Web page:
At the next wall, the little guard-rooms that flank the entrance to the ladies' garden have been rebuilt in Kashmir style on older stone bases. Here the whole effect culminates with the beautiful black marble pavilion built by Shah Jahan, which still stands in the midst of its fountain spray ; the green glitter of the water shining in the smooth, polished marble, the deep rich tone of which is repeated in the old cypress trees. Round this baradari the whole colour and perfume of the garden is concentrated, with the snows of Mahadev for a background. How well the Mughals understood the principle that the garden, like every other work of art, should have a climax.

This unique pavilion is surrounded on every side by a series of cascades, and at night when the lamps are lighted in the little arched recesses behind the shining waterfalls, it is even more fairy-like than by day. Bernier, in his account of the Shalimar, notes with astonishment four wonderful doors in this baradari. They were composed of large stones supported by pillars, taken from some of the " Idol temples " demolished by Shah Jahan. He also mentions several circular basins or reservoirs, " out of which arise other fountains formed into a variety of shapes and figures."


When Bernier visited Kashmir the gardens were laid out in regular trellised walks and generally surrounded by the large-leafed aspen, planted at intervals of two feet. In Vigne's time the Bagh-i-Dilawar Khan, where the European visitors were lodged, was still planted in the usual Eastern manner, with trellis -work shading the walks along the walls, " on which were produced the finest grapes in the city."

Pergolas were in all probability one of the oldest forms of garden decoration. A drawing of an ancient Egyptian pleasure-ground shows a large pergola surrounded by tanks in the centre of a square enclosure. The trellis -work takes he form of a temple with numerous columns. In the Roshanara Gardens at Delhi a broken pergola of square stone pillars still exists, and a more modern attempt has been made to build one outside the walls at Pinjor.

These cool shady alleys have, under European influence, entirely disappeared from the Kashmir gardens ; though here and there round the outer walls some of the old vines are left, coiled on the ground like huge brown water-snakes, or climbing the fast growing young poplars. But their restoration would be a simple matter. The pergolas with their brick and plaster pillars are a charming characteristic well worth reviving. It should be always remembered, however, to make them bold enough : high and wide with beds or spring bulbs on each side between the pillars spring bulbs, such as Babar's favourite tulip and narcissus, to flower gaily before the leaves of rose and vine completely shade the walks.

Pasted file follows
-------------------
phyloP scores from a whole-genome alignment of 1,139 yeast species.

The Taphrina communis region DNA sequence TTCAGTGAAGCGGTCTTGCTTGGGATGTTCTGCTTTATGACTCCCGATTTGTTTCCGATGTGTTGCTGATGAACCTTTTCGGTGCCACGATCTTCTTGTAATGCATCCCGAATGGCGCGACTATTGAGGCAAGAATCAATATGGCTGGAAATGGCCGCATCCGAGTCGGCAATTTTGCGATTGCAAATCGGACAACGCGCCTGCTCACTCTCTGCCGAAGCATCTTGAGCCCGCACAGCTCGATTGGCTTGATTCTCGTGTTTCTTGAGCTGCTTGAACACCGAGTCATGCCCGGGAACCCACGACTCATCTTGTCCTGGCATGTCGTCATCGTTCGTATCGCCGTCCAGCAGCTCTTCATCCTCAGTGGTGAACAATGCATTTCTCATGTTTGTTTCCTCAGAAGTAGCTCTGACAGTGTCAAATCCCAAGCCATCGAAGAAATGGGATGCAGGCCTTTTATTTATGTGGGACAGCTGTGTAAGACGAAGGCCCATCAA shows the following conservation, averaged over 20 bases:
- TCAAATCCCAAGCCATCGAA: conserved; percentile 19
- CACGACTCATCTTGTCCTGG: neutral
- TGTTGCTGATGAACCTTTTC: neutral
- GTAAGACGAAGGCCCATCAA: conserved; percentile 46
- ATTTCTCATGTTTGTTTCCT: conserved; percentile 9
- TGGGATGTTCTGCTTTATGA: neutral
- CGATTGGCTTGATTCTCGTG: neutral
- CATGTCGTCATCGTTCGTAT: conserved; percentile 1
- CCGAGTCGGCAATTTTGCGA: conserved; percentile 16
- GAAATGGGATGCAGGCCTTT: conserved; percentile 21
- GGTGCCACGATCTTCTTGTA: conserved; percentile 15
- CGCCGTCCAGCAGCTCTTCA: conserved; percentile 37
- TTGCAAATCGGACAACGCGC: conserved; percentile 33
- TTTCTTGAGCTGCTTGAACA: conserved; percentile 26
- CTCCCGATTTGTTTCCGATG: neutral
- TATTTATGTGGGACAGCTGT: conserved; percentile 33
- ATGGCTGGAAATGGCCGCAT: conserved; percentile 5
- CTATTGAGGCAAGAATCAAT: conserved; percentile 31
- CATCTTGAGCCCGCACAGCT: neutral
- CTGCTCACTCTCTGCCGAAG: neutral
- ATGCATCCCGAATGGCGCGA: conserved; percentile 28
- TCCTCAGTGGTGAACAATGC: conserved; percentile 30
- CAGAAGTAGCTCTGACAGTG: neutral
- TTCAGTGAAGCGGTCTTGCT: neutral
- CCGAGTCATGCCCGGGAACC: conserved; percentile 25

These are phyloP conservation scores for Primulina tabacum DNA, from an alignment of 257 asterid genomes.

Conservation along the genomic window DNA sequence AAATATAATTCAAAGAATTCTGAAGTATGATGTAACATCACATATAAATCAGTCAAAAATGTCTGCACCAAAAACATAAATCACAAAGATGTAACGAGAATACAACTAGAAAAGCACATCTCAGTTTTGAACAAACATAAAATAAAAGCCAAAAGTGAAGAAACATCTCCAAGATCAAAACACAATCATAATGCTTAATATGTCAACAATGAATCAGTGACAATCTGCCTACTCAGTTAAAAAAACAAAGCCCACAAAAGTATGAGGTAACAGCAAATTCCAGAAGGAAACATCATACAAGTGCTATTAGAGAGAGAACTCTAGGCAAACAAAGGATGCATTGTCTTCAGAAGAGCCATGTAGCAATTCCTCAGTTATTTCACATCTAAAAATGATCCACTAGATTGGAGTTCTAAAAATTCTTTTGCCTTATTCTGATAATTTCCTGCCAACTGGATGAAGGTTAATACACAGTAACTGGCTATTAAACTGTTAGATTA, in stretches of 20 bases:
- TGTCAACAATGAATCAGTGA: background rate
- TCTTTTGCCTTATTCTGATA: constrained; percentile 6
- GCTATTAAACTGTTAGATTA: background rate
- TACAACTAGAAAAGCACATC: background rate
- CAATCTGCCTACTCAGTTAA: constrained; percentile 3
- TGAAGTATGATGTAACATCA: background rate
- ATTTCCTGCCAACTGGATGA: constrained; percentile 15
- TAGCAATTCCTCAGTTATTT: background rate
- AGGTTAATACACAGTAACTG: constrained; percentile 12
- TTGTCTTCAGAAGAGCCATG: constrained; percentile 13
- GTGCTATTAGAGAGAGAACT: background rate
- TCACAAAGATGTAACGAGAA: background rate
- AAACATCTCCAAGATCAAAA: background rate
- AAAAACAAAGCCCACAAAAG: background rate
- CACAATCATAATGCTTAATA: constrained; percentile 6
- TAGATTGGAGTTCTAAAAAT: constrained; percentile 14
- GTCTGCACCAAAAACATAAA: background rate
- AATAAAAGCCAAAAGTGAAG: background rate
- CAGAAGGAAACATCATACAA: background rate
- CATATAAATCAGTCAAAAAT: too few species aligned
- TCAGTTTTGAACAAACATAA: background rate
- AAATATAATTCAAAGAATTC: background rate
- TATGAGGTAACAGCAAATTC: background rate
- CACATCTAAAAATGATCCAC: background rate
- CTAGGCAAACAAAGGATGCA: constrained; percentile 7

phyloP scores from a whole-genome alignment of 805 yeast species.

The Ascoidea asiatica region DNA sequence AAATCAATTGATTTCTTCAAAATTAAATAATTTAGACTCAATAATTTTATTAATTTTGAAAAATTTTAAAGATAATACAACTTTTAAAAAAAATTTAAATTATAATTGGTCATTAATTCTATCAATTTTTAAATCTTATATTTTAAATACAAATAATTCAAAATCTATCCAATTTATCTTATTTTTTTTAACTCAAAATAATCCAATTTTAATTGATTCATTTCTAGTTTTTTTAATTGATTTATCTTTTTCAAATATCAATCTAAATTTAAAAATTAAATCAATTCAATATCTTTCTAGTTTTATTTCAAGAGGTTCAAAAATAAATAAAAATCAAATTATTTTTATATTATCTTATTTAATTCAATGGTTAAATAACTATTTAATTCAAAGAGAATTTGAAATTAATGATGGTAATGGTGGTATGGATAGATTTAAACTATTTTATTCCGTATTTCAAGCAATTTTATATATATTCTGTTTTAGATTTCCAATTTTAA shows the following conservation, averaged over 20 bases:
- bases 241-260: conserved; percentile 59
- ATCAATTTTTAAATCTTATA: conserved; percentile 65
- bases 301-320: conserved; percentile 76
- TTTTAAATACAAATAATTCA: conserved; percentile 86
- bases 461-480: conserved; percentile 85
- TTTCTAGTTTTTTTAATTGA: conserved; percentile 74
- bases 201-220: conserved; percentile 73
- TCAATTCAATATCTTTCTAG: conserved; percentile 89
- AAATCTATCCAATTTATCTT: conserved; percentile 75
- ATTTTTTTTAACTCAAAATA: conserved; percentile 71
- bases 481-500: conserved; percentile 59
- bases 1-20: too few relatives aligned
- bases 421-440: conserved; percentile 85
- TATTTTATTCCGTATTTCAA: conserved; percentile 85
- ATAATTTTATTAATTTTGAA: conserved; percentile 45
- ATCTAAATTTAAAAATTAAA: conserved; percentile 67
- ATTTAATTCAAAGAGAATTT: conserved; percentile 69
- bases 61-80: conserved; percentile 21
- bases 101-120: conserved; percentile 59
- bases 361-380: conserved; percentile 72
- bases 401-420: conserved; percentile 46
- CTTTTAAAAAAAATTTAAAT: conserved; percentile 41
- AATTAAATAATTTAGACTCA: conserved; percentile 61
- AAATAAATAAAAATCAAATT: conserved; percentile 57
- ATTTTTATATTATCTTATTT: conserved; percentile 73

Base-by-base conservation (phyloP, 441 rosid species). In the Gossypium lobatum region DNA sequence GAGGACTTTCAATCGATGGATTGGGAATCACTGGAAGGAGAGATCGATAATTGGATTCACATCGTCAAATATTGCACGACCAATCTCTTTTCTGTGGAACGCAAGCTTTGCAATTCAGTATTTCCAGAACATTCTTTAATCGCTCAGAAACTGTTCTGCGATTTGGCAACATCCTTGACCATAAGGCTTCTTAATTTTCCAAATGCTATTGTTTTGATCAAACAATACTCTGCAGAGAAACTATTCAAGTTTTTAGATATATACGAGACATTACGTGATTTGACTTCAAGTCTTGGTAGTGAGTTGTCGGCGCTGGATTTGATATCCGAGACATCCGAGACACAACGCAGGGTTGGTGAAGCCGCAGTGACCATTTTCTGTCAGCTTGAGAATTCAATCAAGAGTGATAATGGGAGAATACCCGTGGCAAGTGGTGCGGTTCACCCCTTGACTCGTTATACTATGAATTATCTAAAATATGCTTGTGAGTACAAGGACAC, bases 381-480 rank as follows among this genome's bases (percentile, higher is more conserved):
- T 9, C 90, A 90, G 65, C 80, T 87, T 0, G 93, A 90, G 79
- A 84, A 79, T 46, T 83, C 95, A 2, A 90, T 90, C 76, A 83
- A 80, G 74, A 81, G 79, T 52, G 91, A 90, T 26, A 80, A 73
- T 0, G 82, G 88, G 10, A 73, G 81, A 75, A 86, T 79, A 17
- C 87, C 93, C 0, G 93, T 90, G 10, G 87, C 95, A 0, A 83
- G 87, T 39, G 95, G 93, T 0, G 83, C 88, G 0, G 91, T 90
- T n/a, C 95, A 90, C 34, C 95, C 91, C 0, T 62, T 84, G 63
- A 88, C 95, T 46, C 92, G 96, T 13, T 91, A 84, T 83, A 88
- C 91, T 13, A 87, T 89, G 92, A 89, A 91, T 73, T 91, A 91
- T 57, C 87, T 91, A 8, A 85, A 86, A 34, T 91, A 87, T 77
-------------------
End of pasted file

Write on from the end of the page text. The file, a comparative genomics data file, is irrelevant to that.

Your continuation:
A subtle air of leisure and repose, a romantic indefinable spell, pervades the royal Shalimar : this leafy garden of dim vistas, shallow terraces, smooth sheets of falling water, and wide canals, with calm reflections broken only by the stepping-stones across the stream.

A complete contrast is offered by the Nishat, the equally beautiful garden on the Dal Lake built by Asaf Khan, Nur-Mahal's brother.

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From C.M. Villiers Stuart's 'Gardens of the Great Mughals' (1913)
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Images:
1. Ground plan of Shalimar bagh found in C.M.   Villiers Stuart's 'Gardens of the Great Mughals'
2. View from Outer Garden of Shalimar Bagh
3  Central structure at Shalimar Bagh
4. A painting of Pergola at Shalimar Bagh by H. Clerget (1870)
5. Central Pergola at Shalimar Bagh
6. Inside the central structure at Shalimar Bagh. (All photographs taken by me in June 2008)

Kashmiri Fountains

In the early northern gardens, before the canals were enlarged sufficiently to admit of the line of fountain jets which afterwards became such a characteristic, these shallow fountain basins were used as much in the open garden as they were in rooms or verandahs. Sometimes they were introduced in the centre of a raised stone chabutra ; or placed at intervals along the narrow watercourses like those at Hazrat Bal, the finest of which we found hidden away under the wooden platform of the mosque. This was almost lost, buried under the mud and refuse, when, thanks to the exertions of some village boys urged on by two white-bearded elders, we unearthed this really fine example of the stone- mason's art. It is a large oval basin cut in ight deep flutes radiating from the centre; each division having a fish or wild duck carved in relief, represented as about to swim away over the edge of the fountain. A crane or stork is carved at each end where the basin is cut away to meet the swirl of the water as it rushed in and out from the narrow canal. The second fountain is similar, but smaller.

Charming as they are from a purely decorative point of view, these fountains are more noticeable on account of the birds and living creatures used in their ornamentation. This points to their early origin, when under the wise, art-loving Akbar the old Hindu temple carvers and craftsmen were encouraged to work again in stone for their new Moslem masters : and even these two forgotten carvings show that wonderful Indian sense of rhythm which still remains a living national trait.

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From C.M. Villiers Stuart's 'Gardens of the Great Mughals' (1913)